(f/k/a THORNBURG MORTGAGE) EXECUTIVES RESPOND TO SEC LAWSUIT Santa Fe, New Mexico, March 13, 2012 – Larry Goldstone and Clay Simmons, the former CEO and CFO of TMST, Inc., (formerly known as Thornburg Mortgage), respectively, responded today to the filing of a civil lawsuit against them by the U.S. Securities and Exchange Commission. Goldstone and Simmons believe the action is wholly without merit. They have refused to settle the matter with the SEC, as they do not believe that their actions or the factual record support the SEC’s allegations. Instead, they will vigorously defend themselves in court, certain they will prevail. TMST was the nation’s second largest independent mortgage originator and became a casualty of the 2008 financial crisis when it was forced to file for bankruptcy in May 2009 after its lenders refused to continue to extend credit because of their own financial difficulties. “We are profoundly disappointed by the SEC’s lawsuit, which is based on unfounded claims, emails taken out of context and inaccurate interpretations of management’s actions surrounding the company’s financial filings at the height of the financial crisis in February and March 2008. The SEC’s case singles out and punishes us for not having the clairvoyance to anticipate an unprecedented financial system crisis. It is worth noting that this same crisis was not foreseen by two Secretaries of the Treasury, two Chairmen of the Federal Reserve, the Chairman of the SEC, and the heads of major public and private financial institutions across the globe. Any fair and objective assessment of our actions during that time shows that the SEC’s allegations against us have no merit,” said Goldstone and Simmons. “In its zealousness to find people to blame for the financial crisis, the SEC has brought a case based on hindsight that is not supported by the facts, unwinnable in court, and profoundly unfair.” The key facts include the following:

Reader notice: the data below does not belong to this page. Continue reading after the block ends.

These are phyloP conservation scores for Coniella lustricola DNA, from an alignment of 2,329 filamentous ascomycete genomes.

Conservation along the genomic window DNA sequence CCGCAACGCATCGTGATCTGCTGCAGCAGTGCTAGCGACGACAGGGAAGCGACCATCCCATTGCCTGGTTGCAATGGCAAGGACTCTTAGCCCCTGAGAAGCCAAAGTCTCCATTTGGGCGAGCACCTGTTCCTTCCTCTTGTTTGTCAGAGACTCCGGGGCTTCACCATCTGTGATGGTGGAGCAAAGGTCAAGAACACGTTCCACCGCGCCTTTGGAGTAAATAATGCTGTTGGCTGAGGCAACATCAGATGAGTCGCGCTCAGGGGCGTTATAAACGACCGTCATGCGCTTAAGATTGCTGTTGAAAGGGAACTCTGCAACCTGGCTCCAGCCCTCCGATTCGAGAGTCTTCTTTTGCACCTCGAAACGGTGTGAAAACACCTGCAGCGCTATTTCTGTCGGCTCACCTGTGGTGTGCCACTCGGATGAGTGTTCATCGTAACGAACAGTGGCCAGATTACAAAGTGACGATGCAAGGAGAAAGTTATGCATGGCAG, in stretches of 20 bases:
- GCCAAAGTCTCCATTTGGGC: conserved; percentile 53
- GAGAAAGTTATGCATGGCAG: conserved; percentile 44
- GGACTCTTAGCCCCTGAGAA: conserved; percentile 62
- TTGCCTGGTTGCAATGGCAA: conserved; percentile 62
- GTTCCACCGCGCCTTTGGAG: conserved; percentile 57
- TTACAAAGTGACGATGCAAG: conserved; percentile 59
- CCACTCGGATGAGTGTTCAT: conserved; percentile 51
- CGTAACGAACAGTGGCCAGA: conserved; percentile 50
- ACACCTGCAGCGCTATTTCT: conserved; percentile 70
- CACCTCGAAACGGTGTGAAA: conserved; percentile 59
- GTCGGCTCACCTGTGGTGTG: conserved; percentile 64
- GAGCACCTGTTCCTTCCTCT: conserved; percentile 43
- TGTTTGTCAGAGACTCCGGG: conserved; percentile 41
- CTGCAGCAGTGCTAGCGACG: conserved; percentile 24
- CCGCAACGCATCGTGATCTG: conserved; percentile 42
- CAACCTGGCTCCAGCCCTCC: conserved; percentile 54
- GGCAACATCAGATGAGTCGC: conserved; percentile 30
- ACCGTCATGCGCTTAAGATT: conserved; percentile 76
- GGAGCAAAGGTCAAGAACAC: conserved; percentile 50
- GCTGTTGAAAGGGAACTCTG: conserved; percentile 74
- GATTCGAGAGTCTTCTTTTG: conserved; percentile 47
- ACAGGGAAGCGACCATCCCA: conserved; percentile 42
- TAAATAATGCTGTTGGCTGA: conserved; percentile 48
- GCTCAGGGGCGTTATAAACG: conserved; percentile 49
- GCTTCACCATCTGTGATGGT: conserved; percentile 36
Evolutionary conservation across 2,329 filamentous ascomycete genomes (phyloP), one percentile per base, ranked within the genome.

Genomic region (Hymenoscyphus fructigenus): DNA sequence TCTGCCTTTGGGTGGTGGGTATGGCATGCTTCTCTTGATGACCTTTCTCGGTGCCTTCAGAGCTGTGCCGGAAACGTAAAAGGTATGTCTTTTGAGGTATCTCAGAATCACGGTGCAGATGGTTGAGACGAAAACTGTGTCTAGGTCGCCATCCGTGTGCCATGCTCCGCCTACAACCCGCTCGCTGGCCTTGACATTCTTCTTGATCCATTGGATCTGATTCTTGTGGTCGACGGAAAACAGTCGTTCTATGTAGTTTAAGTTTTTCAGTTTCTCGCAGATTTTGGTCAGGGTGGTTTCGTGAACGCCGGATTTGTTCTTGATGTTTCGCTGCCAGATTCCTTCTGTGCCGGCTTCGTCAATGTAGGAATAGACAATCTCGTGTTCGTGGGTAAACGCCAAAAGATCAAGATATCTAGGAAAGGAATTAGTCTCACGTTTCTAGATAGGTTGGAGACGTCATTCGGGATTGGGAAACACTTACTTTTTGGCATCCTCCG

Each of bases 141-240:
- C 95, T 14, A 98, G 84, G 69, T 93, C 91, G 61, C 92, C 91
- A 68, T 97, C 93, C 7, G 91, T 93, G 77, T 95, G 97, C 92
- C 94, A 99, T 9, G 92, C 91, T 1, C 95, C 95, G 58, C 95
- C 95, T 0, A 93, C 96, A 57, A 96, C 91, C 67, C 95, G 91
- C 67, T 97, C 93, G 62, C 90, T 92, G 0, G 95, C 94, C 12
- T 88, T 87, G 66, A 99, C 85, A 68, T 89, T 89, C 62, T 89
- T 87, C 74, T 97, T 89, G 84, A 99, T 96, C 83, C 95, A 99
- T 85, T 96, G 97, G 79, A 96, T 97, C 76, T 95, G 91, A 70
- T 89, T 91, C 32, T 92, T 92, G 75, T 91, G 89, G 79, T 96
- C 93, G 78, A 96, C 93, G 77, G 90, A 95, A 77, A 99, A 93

The Company’s 2007 10-K filing fully disclosed all relevant information in clear terms, providing robust and extraordinary disclosure about the margin calls that TMST had received, and more importantly, about the risks of future margin calls and the possible need to sell assets. The “Recent Developments” section of the 10-K was highly unusual because of its explicit disclosures about the threats to the company’s business from unprecedented market events. The market clearly understood the gravity of TMST’s disclosure; there was a precipitous drop in stock price that day.

KPMG, the company’s auditor, conducted a review of the circumstances surrounding TMST’s financial statements at the time and stated that it had no concerns about management’s integrity, that it had found no material weaknesses in the company’s internal controls, and that the restatement of TMST’s financials resulted from “an error in judgment” about the impact of rapidly changing and illiquid credit markets on the company’s financial condition and not from fraud on the part of management.

Goldstone and Simmons communicated candidly and forthrightly with investors while they waged an 18-month battle to save the company and hundreds of jobs in New Mexico during a period of unprecedented market turmoil. In fact, under their leadership, TMST explicitly warned investors about the volatility of the mortgage securities market and the threats to its business from highly uncertain market conditions at that time.

Goldstone and Simmons share a long-standing reputation as industry leaders who conducted themselves at all times with integrity, transparency, and good corporate stewardship. Under their leadership, TMST became an industry leader renowned for its high quality lending, which created a portfolio of loans and mortgage securities of outstanding credit quality whose delinquency rates remain well below the industry average.

Goldstone and Simmons were so well respected by the industry and the investment community that they raised nearly $2 billion through a series of stock and bond offerings even as other larger mortgage companies and global financial institutions collapsed around them.

The SEC’s charges focus solely on one filing and a two-week period in late February and early March 2008, and rests on hindsight judgment about what Goldstone and Simmons supposedly should have disclosed in the midst of an historic market collapse. Within days after the events at issue, the Vice Chair of the Federal Reserve testified that the problems in the mortgage and housing markets were “highly unusual” and that in general these market circumstances “should not threaten their viability.” And the Chairman of the SEC, in discussing investment banks, said “We have a good deal of comfort about the capital cushions at these firms at the moment.” Five days later, Bear Stearns collapsed.

Neither Goldstone nor Simmons profited from the financial statements that the SEC claims were false. Indeed, Goldstone has never sold a single share of TMST stock, while Simmons sustained losses on the small number of shares he sold. Both men lost substantial sums as a result of their efforts to save the company.

Messrs. Goldstone and Simmons are represented by Wilmer Cutler Pickering Hale and Dorr LLP. ###

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